Jill Randolph: In the past couple of weeks, I've read at least three articles that say that over 80 percent of people are finding job leads by networking. You had talked about how volunteering and joining professional organizations are a great way to meet people with similar interests. Do you think that companies are looking for future employees via current staff, or are they still using traditional methods to find new hires?

Mark Williams: It's not a set rule, but whom you know is a big part of the job search process. Having skills to do the job is important; knowing people is also important. However, having both skills and a strong network is the safest route. If I can refer someone for a position, and if I have credibility with that company, it is much easier to network that person into a position than for the candidate to go the traditional route. I definitely believe job search success is about knowing the right people, but networking takes time. Students need to understand that they have to make time to network. Sometimes the sacrifice is difficult, because it's so easy for a student to just put their resume out on the web and hope and wait for someone to contact them.

Students need to have opportunities to gain work experience and to gain necessary skill sets such as networking, because both are important. Having the ability to network can pay off in the long-term, because even once a person is employed, networking continues to be important. For example, a lot of times companies will ask employees if they know of anyone else who would be a good candidate for a posted job. Employees always need to think about how they can improve the organization they work for once they are hired.

Students usually don't network well in a professional atmosphere, though. They network at parties and at student events, but by exposing them to opportunities where they can practice networking with business owners and other professionals, it will pay off in the long run.

Jill Randolph: Do you have any career related books or websites that you recommend to students?

Mark Williams: I recommend "What Color Is Your Parachute". Also, "The Authentic Career", which focuses on work-life balance, "Seven Habits", which has students to focus on themselves and how they can improve as individuals, and "Seven Seeds of Meaningful Work", by Dave Smith. I read a lot, and I try to have my students do the same because authors will often pull in information from research, which gives students insight.

Jill Randolph: Currently, there is a lot of technology competing for students' attention. Is there anything you recommend to students who don't make or have time to read entire books?

Mark Williams: I want students to read books, because when they start working, they are going to have to read and analyze material. Books on tape and podcasts are all well and good, but what's the problem with a student picking up a book in their free time? It is sometimes a tough sell to get students to read, but it is a necessity. I try to give them relevant reading material that will give them insight on who they are and who and what can guide them in their process. The idea is that if we have good literature for students, they'll be more inclined to read.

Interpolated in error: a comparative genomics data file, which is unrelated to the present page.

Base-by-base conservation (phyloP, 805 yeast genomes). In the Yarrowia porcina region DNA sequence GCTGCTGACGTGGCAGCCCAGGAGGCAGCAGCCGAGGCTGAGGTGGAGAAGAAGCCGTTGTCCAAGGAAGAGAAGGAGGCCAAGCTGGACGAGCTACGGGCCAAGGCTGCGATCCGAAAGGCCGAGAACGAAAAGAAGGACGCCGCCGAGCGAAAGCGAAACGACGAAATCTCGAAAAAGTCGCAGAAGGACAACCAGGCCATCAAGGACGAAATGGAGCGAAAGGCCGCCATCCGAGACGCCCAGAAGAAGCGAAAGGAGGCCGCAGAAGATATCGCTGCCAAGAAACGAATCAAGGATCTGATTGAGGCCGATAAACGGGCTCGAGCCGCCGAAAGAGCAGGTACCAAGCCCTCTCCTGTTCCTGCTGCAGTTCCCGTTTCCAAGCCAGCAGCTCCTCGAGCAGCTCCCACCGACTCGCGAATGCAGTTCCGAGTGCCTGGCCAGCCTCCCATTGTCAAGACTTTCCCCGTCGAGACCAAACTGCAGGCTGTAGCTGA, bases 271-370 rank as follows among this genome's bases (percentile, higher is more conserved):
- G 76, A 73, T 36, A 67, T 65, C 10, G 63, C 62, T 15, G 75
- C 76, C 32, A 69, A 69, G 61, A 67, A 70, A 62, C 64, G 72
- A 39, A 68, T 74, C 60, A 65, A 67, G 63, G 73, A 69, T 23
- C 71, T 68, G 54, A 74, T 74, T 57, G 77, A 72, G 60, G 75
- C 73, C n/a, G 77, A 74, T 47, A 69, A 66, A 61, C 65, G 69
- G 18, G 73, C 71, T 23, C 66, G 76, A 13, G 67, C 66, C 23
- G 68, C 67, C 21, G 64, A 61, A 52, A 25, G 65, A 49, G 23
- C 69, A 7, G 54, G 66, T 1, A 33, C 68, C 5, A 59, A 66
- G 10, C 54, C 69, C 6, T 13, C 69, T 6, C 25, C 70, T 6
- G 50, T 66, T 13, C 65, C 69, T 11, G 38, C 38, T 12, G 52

Jill Randolph: What do you think are the most important things high school students should do in order to get into the best possible college, and how soon should they start working on their plan?

Mark Williams: High school students should have been working on their plan as early as middle school, identifying interests and honing skills to help them accomplish their goals. They should be involved in extracurricular activities beyond sports, language and business clubs, and focus on a club or organization that relates to their professional interests.

The second thing students need to focus on is grades, as most students overlook how important academics are. Students can earn college credit while they are in high school, especially in math and science courses, as those tend to transfer readily to four-year schools across the country. I think it's also important for students to get involved with a parallel enrolment program, and for them to find take courses in a foreign language throughout high school. I think learning Spanish, French, German or even an Asian language like Chinese helps high school students get into better colleges and universities because it allows them to stand out among other students applying to those same schools.

Finally, students should explore their college options, looking at target schools and admissions requirements including essays and public service hours, as early as ninth grade. If students begin this process early, they will be prepared to submit very competitive applications and materials when the time comes.

Jill Randolph: Do you think most students are proactive enough to look at a college or university's requirements an early age, or is that something high school counselors or parents may need to push them to do?